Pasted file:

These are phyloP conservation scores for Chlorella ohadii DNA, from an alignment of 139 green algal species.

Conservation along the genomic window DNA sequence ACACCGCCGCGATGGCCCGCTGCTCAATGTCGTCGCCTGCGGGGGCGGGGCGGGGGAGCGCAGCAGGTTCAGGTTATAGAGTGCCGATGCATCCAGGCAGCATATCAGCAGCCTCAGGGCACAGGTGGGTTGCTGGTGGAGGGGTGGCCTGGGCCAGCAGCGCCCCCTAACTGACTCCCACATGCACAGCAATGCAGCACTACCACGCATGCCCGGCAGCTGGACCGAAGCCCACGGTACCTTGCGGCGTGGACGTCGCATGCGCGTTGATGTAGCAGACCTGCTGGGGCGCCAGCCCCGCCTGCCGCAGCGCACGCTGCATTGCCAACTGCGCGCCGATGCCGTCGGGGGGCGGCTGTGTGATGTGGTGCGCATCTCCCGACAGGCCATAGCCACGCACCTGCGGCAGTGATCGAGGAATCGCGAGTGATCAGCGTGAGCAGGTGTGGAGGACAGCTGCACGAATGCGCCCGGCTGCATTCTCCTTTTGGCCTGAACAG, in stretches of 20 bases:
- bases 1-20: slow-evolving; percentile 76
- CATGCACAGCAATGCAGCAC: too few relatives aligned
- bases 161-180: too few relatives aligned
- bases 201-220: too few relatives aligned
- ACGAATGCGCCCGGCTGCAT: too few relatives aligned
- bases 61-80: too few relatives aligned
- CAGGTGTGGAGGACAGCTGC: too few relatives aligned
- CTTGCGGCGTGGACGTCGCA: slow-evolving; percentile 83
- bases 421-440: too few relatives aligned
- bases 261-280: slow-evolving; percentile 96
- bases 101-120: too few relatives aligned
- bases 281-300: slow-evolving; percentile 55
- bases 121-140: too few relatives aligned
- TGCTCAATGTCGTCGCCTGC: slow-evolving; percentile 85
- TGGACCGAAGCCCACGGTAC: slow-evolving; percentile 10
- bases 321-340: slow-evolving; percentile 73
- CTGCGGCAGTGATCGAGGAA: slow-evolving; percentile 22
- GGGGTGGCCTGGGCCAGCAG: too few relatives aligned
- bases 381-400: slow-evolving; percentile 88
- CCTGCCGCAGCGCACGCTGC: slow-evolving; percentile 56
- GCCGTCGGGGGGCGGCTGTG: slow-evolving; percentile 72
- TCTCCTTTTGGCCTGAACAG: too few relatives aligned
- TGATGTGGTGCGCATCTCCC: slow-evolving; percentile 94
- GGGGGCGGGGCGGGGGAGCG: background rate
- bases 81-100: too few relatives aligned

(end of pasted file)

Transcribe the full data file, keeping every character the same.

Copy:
These are phyloP conservation scores for Chlorella ohadii DNA, from an alignment of 139 green algal species.

Conservation along the genomic window DNA sequence ACACCGCCGCGATGGCCCGCTGCTCAATGTCGTCGCCTGCGGGGGCGGGGCGGGGGAGCGCAGCAGGTTCAGGTTATAGAGTGCCGATGCATCCAGGCAGCATATCAGCAGCCTCAGGGCACAGGTGGGTTGCTGGTGGAGGGGTGGCCTGGGCCAGCAGCGCCCCCTAACTGACTCCCACATGCACAGCAATGCAGCACTACCACGCATGCCCGGCAGCTGGACCGAAGCCCACGGTACCTTGCGGCGTGGACGTCGCATGCGCGTTGATGTAGCAGACCTGCTGGGGCGCCAGCCCCGCCTGCCGCAGCGCACGCTGCATTGCCAACTGCGCGCCGATGCCGTCGGGGGGCGGCTGTGTGATGTGGTGCGCATCTCCCGACAGGCCATAGCCACGCACCTGCGGCAGTGATCGAGGAATCGCGAGTGATCAGCGTGAGCAGGTGTGGAGGACAGCTGCACGAATGCGCCCGGCTGCATTCTCCTTTTGGCCTGAACAG, in stretches of 20 bases:
- bases 1-20: slow-evolving; percentile 76
- CATGCACAGCAATGCAGCAC: too few relatives aligned
- bases 161-180: too few relatives aligned
- bases 201-220: too few relatives aligned
- ACGAATGCGCCCGGCTGCAT: too few relatives aligned
- bases 61-80: too few relatives aligned
- CAGGTGTGGAGGACAGCTGC: too few relatives aligned
- CTTGCGGCGTGGACGTCGCA: slow-evolving; percentile 83
- bases 421-440: too few relatives aligned
- bases 261-280: slow-evolving; percentile 96
- bases 101-120: too few relatives aligned
- bases 281-300: slow-evolving; percentile 55
- bases 121-140: too few relatives aligned
- TGCTCAATGTCGTCGCCTGC: slow-evolving; percentile 85
- TGGACCGAAGCCCACGGTAC: slow-evolving; percentile 10
- bases 321-340: slow-evolving; percentile 73
- CTGCGGCAGTGATCGAGGAA: slow-evolving; percentile 22
- GGGGTGGCCTGGGCCAGCAG: too few relatives aligned
- bases 381-400: slow-evolving; percentile 88
- CCTGCCGCAGCGCACGCTGC: slow-evolving; percentile 56
- GCCGTCGGGGGGCGGCTGTG: slow-evolving; percentile 72
- TCTCCTTTTGGCCTGAACAG: too few relatives aligned
- TGATGTGGTGCGCATCTCCC: slow-evolving; percentile 94
- GGGGGCGGGGCGGGGGAGCG: background rate
- bases 81-100: too few relatives aligned